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Hidden lives 3: Afraid of the dark

To highlight the darkness in the lives of the urban refugees.

by Helen Redfern

Suitable for Whole School (Sec)

Aims

To highlight the darkness in the lives of the urban refugees.

Preparation and materials

Assembly

  1. Leader In this assembly, we are going to think about the issue of darkness and the first question I want to ask you is, ‘Are you afraid of the dark?’

    Reader 1 I wouldn’t say that I am particularly afraid of the dark, but I must confess, I don’t like walking home from Youth Club in the dark. Even though the streets are familiar, they seem scarier in the dark. You can’t see what’s lurking in the bushes or whether the person walking towards you is carrying a knife or not. I know it’s just my imagination working overtime, but I’m always glad to reach my front door safely.

    Reader 2 Well, I have a real problem with the dark. I’ve never been able to sleep without the light on. I know it’s stupid and I’ve really tried, but, when the light goes off, I start seeing strange shadows and hearing weird noises and I get so scared. I feel like a fool at sleepovers, but the night is the most frightening time of the day for me and there’s nothing I can do about it.

    Reader 3
    I love the dark. Going for a walk in the moonlight is so cool. Everything seems different, more mysterious and magical. Everyone acts different in the dark, too. They do things they wouldn’t do in the light. I love the sense of adventure that the night brings. Mind you, people think they can get away with being stupid and dangerous in the dark and sometimes it doesn’t end well, I have to admit that.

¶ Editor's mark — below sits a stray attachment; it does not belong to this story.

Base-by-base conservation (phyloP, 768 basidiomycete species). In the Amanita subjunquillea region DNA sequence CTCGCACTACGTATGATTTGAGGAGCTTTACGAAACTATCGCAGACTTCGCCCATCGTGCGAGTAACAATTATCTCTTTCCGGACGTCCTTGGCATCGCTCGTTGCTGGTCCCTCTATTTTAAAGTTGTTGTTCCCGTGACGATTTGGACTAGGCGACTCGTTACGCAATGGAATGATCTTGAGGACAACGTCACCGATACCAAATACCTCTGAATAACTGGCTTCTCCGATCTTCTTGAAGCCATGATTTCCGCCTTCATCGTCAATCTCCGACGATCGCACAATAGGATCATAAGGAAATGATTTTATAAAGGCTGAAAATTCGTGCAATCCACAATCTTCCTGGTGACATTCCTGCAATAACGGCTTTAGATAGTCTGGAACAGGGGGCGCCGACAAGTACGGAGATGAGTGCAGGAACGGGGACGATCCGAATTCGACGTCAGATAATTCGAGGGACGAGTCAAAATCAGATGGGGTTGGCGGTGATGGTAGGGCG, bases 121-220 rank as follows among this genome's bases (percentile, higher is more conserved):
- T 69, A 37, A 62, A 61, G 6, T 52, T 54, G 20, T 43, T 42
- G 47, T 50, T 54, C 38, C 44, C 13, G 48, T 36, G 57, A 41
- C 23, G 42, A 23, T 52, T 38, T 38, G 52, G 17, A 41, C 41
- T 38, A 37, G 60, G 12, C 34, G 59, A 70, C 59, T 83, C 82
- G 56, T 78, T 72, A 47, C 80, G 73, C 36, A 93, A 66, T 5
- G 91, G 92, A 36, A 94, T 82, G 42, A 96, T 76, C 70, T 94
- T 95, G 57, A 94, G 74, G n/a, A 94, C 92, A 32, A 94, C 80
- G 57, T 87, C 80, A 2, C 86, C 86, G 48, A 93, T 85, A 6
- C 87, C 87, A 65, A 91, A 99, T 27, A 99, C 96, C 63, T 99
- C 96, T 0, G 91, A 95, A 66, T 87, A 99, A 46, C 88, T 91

Leader
    I wonder how you feel about the dark. It certainly does change our perception of our surroundings and, for many, adds a feeling of anxiety, fear or foreboding to our experience.
  2. Set the ‘Hidden Lives’ website’s homepage slideshow going.

    Leader During 2012, the award-winning photographer Andrew McConnell visited cities in eight different countries around the world to take these photos of urban refugees for his exhibition, ‘Hidden Lives’. What do you notice about the photographs? What do they all have in common?

    Invite responses until someone points out that the photos have all been shot at night.

    Yes, that’s right. All of the photographs have been shot at night. In the dark. Deliberately. This is not because these individuals only go out at night – although, in some cases, some of the refugees do prefer the cover of darkness to avoid being stared at or persecuted.

    In fact, in some of these areas, going out at night is positively dangerous. In an interview, Andrew McConnell tells of his experience in Eastleigh – a violent suburb of Nairobi, in Kenya. He was downright scared of being on the streets after dark and the crew could not take their time getting the perfect shot. They could not even stand still for long for fear of drawing attention and being attacked.

    The key reason Andrew McConnell shot all of these photos at night, though, was to use the literal darkness to convey a metaphorical darkness. You’ve all heard the expression ‘light at the end of the tunnel’. Well, that does not mean a literal light at the end of a literal tunnel; it refers to the light as a sense of hope when you are surrounded by fear, anxiety and despair, which can feel like the darkness you experience in a tunnel.